Ministers of Agriculture, Environment to Speak at District Convention

NATIONAL FARMERS UNION DISTRICT 1, REGION 1 DISTRICT CONVENTION Tuesday, April 3, 2018 – Milton Community Hall

Minister of Agriculture and Fisheries, Robert Henderson and Minister of Communities, Land and the Environment, Richard Brown will address NFU members on April 3rd at the District Convention in Milton. Two important pieces of legislation, the PEI Lands Protection Act and the new Water Act, will most certainly be on the agenda.

There will also be a presentation by researchersDr. Judith Nyiraneza, Barry Thompson, Kyra Stiles who recently released a report detailing a 20-year study of PEI soil organic levels. There has been an overall decline in organic matter, which is also related to water retention capacity. The researchers identified 3 main reasons for the downward trend: increased erosion in heavy rain events, declining number of livestock operations, providing less manure for the soil, and frequent tillage.

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The convention is open to the public. Registration will begin at 9:30 a.m. and the meeting will be called to order at 10:00 a.m. The registration fee is $20 per person and this includes a meal at noon. Adjournment is planned for 4:00 p.m. (The storm date is Thursday, April 5).

Water, NAFTA and Supply Management

District Director Doug Campbell made the following presentation at a public forum sponsored by the Council of Canadians on October 10. He was part of a panel discussion,  “Boiling Point: Water, NAFTA and Supply Management”, with co-presenters Maude Barlow (Council of Canadians) and Scott Sinclair (Canadian Centre for Policy Alternatives).

Here’s what Doug had to say (you can also download the presentation in pdf here:

Let me express my thanks for the invitation to speak to the Council of Canadians in my capacity as Region One District Director of the National Farmers Union. My presentation will centre on the recent Island focus on water use, our environment, and the NFU’s position presented at initial public consultations on the development of a water act; as well as at the draft public consultations. It is our understanding that the Prince Edward Island water act will be introduced in the Legislative Assembly this fall. Unfortunately as the act is not yet public I cannot address the actual proposed legislation.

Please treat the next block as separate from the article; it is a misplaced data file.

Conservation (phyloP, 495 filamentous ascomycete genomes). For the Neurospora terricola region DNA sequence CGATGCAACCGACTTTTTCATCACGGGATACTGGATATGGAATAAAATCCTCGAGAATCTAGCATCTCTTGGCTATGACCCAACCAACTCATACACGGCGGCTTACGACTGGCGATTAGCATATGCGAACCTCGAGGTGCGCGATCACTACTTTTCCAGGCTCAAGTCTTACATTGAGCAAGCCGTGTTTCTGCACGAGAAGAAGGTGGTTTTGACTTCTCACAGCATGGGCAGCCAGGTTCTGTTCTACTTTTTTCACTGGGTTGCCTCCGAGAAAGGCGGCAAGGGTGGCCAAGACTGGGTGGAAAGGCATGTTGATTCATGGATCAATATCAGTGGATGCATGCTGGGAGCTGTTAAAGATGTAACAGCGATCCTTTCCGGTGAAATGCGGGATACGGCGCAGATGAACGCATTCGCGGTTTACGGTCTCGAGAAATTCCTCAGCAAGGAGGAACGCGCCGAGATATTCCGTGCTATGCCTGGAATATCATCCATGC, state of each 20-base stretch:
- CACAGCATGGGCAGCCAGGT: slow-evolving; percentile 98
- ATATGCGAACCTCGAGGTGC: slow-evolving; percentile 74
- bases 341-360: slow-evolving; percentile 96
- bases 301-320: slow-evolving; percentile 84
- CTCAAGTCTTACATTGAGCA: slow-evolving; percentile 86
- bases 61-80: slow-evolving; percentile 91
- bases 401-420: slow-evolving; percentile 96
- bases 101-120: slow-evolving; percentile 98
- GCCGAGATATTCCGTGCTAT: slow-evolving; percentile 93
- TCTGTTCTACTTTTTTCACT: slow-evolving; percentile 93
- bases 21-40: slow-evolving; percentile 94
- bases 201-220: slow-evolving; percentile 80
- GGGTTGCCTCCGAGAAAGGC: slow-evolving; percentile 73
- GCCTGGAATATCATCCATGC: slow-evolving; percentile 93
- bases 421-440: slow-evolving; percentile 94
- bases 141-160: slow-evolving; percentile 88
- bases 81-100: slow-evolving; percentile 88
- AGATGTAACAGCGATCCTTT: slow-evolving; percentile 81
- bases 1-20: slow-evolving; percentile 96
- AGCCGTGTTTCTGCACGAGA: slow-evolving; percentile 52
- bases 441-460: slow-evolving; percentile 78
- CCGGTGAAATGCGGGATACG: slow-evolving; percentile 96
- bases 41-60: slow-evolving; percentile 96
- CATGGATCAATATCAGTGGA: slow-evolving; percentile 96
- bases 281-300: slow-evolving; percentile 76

Humans, animals, and plants are depended on water for their survival, their growth, and their productivity. Without water there is desolation, death, a barren landscape. Water is life. From the moment of conception humans and animals begin their lifelong relationship with water.

Therefore access to pure water needs to be a basic right for all, not a privilege for the select, or a source of economic power for the few. Canadians have witnessed the cost to so many of our First Nations people who have suffered greatly from inaccessibility to clean fresh water. Both governments and individuals have turned a blind eye to deplorable third world water conditions on reserves. Should we doubt that it could happen further a field? It is commendable that our government is taking steps to place itself in a guardianship role with the goals of ensuring provision of sufficient, safe, and accessible water for domestic purposes; and provide protection to ecosystems, while requiring public reporting and consultation, and basing water allocation using science-based facts.

Access to good water is to know health and prosperity. We only need to look at the parts of the world whose infrastructure has been damaged by recent hurricanes. The headlines read of the desperation for water. The plight of our water is the plight of all of us. It is good to note that the proposed water act of PEI states everyone has a duty to protect water.

However, the draft lacks recognition of water as a human and ecological right. It is the hope of the NFU that this is corrected in the proposed legislation. Such recognition in itself will set the tone of the legislation. Access to good water is the right of all. The source of water cannot become a commodity to be exploited in the market place.

Land, water, and air are a joint package. The NFU’s stance is that the debate on water, land and air cannot be separated. To ignore or mistreat even one is to greatly impact the others. Continue reading